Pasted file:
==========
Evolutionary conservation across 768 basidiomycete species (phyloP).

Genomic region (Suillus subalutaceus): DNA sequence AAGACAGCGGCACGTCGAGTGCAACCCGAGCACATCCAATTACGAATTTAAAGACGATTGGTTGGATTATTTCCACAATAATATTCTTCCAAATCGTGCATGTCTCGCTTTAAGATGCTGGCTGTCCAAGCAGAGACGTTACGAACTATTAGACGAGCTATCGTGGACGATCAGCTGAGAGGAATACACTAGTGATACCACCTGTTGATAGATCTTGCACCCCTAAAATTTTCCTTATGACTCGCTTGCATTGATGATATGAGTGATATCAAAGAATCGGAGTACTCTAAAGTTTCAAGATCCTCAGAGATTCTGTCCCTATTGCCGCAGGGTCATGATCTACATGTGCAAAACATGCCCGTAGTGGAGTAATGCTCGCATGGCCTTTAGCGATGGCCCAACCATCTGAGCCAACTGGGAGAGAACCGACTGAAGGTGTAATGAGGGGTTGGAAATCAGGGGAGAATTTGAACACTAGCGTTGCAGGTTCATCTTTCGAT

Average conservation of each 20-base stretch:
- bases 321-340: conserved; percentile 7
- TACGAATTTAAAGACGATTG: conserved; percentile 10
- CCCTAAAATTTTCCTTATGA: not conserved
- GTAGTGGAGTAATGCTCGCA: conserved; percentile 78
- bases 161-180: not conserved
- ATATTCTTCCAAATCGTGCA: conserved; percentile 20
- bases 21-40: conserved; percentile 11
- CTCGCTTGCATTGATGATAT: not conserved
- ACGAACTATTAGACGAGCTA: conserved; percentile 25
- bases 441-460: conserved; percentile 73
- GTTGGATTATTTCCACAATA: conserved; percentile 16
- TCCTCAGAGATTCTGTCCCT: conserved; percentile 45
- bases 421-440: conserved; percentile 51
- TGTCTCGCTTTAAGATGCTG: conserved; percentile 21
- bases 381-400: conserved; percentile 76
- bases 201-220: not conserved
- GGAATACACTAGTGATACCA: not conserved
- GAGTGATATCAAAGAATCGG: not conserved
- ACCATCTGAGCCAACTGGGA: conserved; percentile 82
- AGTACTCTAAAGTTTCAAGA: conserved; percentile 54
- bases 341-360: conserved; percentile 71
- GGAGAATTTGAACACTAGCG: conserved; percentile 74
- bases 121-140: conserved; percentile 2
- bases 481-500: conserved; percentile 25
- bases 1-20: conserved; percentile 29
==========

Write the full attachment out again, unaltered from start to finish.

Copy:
Evolutionary conservation across 768 basidiomycete species (phyloP).

Genomic region (Suillus subalutaceus): DNA sequence AAGACAGCGGCACGTCGAGTGCAACCCGAGCACATCCAATTACGAATTTAAAGACGATTGGTTGGATTATTTCCACAATAATATTCTTCCAAATCGTGCATGTCTCGCTTTAAGATGCTGGCTGTCCAAGCAGAGACGTTACGAACTATTAGACGAGCTATCGTGGACGATCAGCTGAGAGGAATACACTAGTGATACCACCTGTTGATAGATCTTGCACCCCTAAAATTTTCCTTATGACTCGCTTGCATTGATGATATGAGTGATATCAAAGAATCGGAGTACTCTAAAGTTTCAAGATCCTCAGAGATTCTGTCCCTATTGCCGCAGGGTCATGATCTACATGTGCAAAACATGCCCGTAGTGGAGTAATGCTCGCATGGCCTTTAGCGATGGCCCAACCATCTGAGCCAACTGGGAGAGAACCGACTGAAGGTGTAATGAGGGGTTGGAAATCAGGGGAGAATTTGAACACTAGCGTTGCAGGTTCATCTTTCGAT

Average conservation of each 20-base stretch:
- bases 321-340: conserved; percentile 7
- TACGAATTTAAAGACGATTG: conserved; percentile 10
- CCCTAAAATTTTCCTTATGA: not conserved
- GTAGTGGAGTAATGCTCGCA: conserved; percentile 78
- bases 161-180: not conserved
- ATATTCTTCCAAATCGTGCA: conserved; percentile 20
- bases 21-40: conserved; percentile 11
- CTCGCTTGCATTGATGATAT: not conserved
- ACGAACTATTAGACGAGCTA: conserved; percentile 25
- bases 441-460: conserved; percentile 73
- GTTGGATTATTTCCACAATA: conserved; percentile 16
- TCCTCAGAGATTCTGTCCCT: conserved; percentile 45
- bases 421-440: conserved; percentile 51
- TGTCTCGCTTTAAGATGCTG: conserved; percentile 21
- bases 381-400: conserved; percentile 76
- bases 201-220: not conserved
- GGAATACACTAGTGATACCA: not conserved
- GAGTGATATCAAAGAATCGG: not conserved
- ACCATCTGAGCCAACTGGGA: conserved; percentile 82
- AGTACTCTAAAGTTTCAAGA: conserved; percentile 54
- bases 341-360: conserved; percentile 71
- GGAGAATTTGAACACTAGCG: conserved; percentile 74
- bases 121-140: conserved; percentile 2
- bases 481-500: conserved; percentile 25
- bases 1-20: conserved; percentile 29